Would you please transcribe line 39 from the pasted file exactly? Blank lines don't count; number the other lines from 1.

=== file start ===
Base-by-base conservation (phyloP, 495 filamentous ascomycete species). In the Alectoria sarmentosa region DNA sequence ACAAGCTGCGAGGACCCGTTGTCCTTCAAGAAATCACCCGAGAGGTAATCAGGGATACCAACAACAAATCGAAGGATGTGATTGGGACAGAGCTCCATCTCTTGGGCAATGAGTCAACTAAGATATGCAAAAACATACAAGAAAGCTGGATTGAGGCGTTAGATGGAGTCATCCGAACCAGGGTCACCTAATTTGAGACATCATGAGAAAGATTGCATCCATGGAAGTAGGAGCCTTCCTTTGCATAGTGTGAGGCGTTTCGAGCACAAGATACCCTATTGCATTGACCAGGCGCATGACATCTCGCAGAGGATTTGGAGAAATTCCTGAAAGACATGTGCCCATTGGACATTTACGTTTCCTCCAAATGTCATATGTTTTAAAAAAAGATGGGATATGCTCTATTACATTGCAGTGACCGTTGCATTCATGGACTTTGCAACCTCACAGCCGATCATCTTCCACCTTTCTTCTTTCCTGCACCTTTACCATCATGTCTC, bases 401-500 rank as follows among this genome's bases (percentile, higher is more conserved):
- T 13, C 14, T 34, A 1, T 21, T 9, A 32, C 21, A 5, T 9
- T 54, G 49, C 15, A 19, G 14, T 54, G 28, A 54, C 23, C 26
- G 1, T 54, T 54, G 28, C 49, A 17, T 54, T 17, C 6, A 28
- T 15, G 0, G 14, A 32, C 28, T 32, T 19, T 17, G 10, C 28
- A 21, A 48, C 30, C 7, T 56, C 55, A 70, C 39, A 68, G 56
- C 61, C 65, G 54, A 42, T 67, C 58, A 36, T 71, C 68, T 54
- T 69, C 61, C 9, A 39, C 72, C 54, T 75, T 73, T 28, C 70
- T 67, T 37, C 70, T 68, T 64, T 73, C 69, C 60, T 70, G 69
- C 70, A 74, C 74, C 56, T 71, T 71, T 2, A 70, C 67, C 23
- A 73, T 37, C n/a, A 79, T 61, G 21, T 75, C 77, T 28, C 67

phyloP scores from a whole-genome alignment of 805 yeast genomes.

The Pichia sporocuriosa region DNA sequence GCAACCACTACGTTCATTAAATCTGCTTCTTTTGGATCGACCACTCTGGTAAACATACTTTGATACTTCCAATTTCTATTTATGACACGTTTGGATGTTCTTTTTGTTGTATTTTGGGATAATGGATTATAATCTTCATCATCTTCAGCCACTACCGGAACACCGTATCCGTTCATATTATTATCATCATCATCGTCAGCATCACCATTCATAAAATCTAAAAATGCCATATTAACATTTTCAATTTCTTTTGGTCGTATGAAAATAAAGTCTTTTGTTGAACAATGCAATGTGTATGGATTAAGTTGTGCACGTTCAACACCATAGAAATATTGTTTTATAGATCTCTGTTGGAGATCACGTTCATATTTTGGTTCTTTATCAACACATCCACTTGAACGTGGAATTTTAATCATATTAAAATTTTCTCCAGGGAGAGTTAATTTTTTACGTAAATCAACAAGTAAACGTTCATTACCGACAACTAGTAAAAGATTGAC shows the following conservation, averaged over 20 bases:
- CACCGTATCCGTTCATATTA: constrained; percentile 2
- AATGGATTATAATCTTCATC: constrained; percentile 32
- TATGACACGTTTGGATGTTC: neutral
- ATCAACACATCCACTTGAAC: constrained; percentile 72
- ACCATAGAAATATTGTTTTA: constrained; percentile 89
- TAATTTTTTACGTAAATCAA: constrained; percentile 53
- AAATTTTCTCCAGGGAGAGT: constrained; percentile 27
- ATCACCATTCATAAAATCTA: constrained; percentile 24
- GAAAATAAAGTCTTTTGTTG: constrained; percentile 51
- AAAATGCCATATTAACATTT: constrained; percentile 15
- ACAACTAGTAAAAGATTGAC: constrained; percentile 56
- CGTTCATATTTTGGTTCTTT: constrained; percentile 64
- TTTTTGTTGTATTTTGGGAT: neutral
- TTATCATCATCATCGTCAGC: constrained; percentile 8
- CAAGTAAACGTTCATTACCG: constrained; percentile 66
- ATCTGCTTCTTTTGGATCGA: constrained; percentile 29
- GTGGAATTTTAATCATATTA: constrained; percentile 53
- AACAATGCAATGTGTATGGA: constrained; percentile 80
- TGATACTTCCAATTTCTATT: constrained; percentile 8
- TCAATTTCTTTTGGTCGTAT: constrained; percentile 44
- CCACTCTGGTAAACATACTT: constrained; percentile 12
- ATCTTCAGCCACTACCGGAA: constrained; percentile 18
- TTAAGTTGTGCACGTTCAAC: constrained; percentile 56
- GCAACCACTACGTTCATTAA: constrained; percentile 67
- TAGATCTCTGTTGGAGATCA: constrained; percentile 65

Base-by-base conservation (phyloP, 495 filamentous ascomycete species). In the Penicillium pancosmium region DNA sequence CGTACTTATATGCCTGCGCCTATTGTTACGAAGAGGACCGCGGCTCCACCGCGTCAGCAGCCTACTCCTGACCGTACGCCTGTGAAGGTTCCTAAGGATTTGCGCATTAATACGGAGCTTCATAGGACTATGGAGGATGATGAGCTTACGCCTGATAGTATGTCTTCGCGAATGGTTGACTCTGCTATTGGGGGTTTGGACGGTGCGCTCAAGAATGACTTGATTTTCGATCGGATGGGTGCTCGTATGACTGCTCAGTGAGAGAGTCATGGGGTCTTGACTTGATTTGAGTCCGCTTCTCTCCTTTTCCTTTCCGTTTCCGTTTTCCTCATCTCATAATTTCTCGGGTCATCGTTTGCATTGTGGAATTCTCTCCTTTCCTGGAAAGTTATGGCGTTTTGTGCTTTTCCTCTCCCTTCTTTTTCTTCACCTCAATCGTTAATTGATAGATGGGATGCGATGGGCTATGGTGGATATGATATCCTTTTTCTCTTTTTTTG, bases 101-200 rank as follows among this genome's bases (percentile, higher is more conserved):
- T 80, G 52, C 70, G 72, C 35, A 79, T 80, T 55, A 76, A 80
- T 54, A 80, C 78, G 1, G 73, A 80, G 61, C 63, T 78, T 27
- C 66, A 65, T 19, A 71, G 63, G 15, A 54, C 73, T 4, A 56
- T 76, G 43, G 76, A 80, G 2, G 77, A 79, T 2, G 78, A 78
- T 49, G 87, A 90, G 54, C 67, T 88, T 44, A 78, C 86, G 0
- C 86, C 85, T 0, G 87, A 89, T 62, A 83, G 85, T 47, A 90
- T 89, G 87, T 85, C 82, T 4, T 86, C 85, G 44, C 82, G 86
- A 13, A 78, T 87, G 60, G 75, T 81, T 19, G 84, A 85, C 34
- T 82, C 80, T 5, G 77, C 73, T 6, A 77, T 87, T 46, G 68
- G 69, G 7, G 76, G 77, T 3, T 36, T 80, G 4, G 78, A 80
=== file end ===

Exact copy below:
Base-by-base conservation (phyloP, 495 filamentous ascomycete species). In the Penicillium pancosmium region DNA sequence CGTACTTATATGCCTGCGCCTATTGTTACGAAGAGGACCGCGGCTCCACCGCGTCAGCAGCCTACTCCTGACCGTACGCCTGTGAAGGTTCCTAAGGATTTGCGCATTAATACGGAGCTTCATAGGACTATGGAGGATGATGAGCTTACGCCTGATAGTATGTCTTCGCGAATGGTTGACTCTGCTATTGGGGGTTTGGACGGTGCGCTCAAGAATGACTTGATTTTCGATCGGATGGGTGCTCGTATGACTGCTCAGTGAGAGAGTCATGGGGTCTTGACTTGATTTGAGTCCGCTTCTCTCCTTTTCCTTTCCGTTTCCGTTTTCCTCATCTCATAATTTCTCGGGTCATCGTTTGCATTGTGGAATTCTCTCCTTTCCTGGAAAGTTATGGCGTTTTGTGCTTTTCCTCTCCCTTCTTTTTCTTCACCTCAATCGTTAATTGATAGATGGGATGCGATGGGCTATGGTGGATATGATATCCTTTTTCTCTTTTTTTG, bases 101-200 rank as follows among this genome's bases (percentile, higher is more conserved):